Knowing your camera well will enable you to be more focused on your subject. Had I approached him and spent the precious moments setting my camera, I would not have been so successful with my portrait.

Anticipate the Action

Thinking ahead to what may happen when you approach your subject is important. If you’re prepared in your mind you’re less likely to be taken by surprise.

hot street breakfast

Not everything will go as planned every time, but you may be surprised at how often it does. Work on anticipating the action and build this skill.

Capturing a remarkable street portrait requires a certain amount of planning and often a good dose of luck. Without planning, the luck doesn’t happen so frequently.

Particularly for candid street portraits being able to anticipate the action will result in a higher success rate. Look at these things:

  • Lighting
  • Background
  • Distracting elements
  • Movement

Is your target subject in good lighting? This will make or break your portrait. If the light is not so good, can you somehow compensate for it?

Do you need to move to avoid a very bright or distracting background? Strong light behind your subject can be challenging to deal with. If it’s what you prefer, then be careful to set your exposure well.

pipe smoker

Distracting elements in your composition will detract from your subject. Make sure that you fill your frame only with what’s relevant or come in tight so you are only photographing your subject.

Will people or passing traffic interrupt your photo by moving into your frame? Time your photos well to avoid these things.

Candid or Posed?

Many photographers prefer a candid approach to street photography. This avoids interacting with their subject. Fear of imposing is the most common reason my workshop participants have for not photographing people.

smiling man street photo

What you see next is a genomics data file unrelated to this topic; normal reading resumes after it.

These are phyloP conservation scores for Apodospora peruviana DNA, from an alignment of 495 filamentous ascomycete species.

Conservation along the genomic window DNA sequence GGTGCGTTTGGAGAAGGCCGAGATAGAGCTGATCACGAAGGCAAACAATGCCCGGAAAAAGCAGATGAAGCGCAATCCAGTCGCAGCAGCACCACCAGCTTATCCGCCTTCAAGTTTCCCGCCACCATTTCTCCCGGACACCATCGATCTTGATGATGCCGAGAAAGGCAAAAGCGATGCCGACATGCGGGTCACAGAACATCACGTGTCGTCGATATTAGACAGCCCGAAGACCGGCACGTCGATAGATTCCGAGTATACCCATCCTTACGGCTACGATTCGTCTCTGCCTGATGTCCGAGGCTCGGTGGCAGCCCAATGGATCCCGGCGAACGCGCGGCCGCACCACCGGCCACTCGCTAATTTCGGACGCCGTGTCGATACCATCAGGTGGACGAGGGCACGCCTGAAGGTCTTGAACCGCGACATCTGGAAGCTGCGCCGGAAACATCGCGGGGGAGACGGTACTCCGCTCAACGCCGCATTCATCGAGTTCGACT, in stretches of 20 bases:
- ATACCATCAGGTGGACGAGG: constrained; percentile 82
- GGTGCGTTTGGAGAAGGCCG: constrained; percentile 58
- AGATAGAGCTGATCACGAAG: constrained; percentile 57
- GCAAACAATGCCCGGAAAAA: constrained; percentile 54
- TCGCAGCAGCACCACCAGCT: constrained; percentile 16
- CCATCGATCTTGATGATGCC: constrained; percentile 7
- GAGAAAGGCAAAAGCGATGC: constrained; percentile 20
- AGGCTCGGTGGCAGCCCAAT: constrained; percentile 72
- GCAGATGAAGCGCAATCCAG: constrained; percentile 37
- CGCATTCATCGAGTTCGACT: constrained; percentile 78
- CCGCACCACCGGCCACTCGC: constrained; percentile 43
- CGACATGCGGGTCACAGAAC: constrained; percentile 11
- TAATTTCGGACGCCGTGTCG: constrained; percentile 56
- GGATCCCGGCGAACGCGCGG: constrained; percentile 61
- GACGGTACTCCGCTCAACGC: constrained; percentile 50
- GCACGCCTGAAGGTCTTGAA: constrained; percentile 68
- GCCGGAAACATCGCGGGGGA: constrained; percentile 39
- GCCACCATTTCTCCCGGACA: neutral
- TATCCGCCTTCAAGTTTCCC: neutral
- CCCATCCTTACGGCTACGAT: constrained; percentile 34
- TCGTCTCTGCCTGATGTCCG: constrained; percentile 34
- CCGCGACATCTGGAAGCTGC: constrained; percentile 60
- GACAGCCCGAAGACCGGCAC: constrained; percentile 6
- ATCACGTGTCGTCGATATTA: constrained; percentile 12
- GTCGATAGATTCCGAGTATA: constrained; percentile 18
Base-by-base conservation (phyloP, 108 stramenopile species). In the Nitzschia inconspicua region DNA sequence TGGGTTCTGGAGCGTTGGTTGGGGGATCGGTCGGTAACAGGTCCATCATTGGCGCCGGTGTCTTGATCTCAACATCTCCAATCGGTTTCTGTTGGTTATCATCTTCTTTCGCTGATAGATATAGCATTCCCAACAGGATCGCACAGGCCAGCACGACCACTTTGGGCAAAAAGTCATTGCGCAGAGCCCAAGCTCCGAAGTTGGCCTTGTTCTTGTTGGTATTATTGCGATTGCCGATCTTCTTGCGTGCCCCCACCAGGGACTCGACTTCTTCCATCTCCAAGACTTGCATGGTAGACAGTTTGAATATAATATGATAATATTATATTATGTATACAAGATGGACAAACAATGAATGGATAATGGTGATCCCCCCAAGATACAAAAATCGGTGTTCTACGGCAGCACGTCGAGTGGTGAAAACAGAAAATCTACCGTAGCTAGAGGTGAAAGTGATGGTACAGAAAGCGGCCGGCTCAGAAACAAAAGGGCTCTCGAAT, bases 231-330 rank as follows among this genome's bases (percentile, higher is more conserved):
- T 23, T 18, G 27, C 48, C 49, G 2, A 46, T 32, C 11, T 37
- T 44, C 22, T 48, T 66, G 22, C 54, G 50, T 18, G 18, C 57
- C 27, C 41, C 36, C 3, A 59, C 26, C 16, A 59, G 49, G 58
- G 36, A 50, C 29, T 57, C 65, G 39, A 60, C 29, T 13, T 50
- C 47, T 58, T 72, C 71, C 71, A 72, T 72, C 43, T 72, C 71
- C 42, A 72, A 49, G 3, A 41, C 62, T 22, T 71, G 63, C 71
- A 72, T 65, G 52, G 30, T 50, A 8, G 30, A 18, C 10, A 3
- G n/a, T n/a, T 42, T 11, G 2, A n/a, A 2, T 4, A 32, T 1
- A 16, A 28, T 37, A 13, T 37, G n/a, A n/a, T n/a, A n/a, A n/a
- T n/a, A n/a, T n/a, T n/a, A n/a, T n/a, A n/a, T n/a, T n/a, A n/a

Learn to be bold. Don’t be pushy or abrasive, but pleasantly approach people and ask if you can photograph them. Be prepared for a little friendly interaction when you do. You will be surprised at how often people will feel blessed by the attention you’re giving them.

Spend a little time chatting and putting them at ease. Explain what you’re doing and why you want to take their photo. Having a photography project you are working on and can tell them about will often raise their interest and put them at ease.

Engaging with your subject in this way will often produce a portrait with more feeling than candid portraits do. Don’t be shy; be confident. It will be difficult and even a bit scary at first, especially if you’re naturally introverted. I am, but I love making connections with the people I photograph in the streets.

When I see someone engrossed in what they’re doing, I often prefer to make candid portraits, though. Their concentration can make a more interesting portrait than if they’re posing uncomfortably.

Practice Your Style Consistently

Going out once and plucking up the courage to approach strangers in the street to make their portraits will rarely build lasting success. The first time you do you will probably fail. Don’t give up. Try again and refine your methods.

posed street photo

You will learn to read people and perceive who will enjoy being photographed and who will refuse you. This is not a science. At times you will get it wrong and be met with rejection. The more you practice approaching people the easier it will become and the more remarkable street portraits you will be able to take.

About the Author
Kevin Landwer-Johan is a professional photographer, photography teacher, and filmmaker with over 30 years of experience. Originally from New Zealand, he has made his home in northern Thailand since 2002. His passions are people and documentary photography.

Like This Article?

Don't Miss The Next One!

Join over 100,000 photographers of all experience levels who receive our free photography tips and articles to stay current:

Leave a Reply

Your email address will not be published. Required fields are marked *

New! Want more photography tips? We now offer a free newsletter for photographers:

No, my photos are the best, close this forever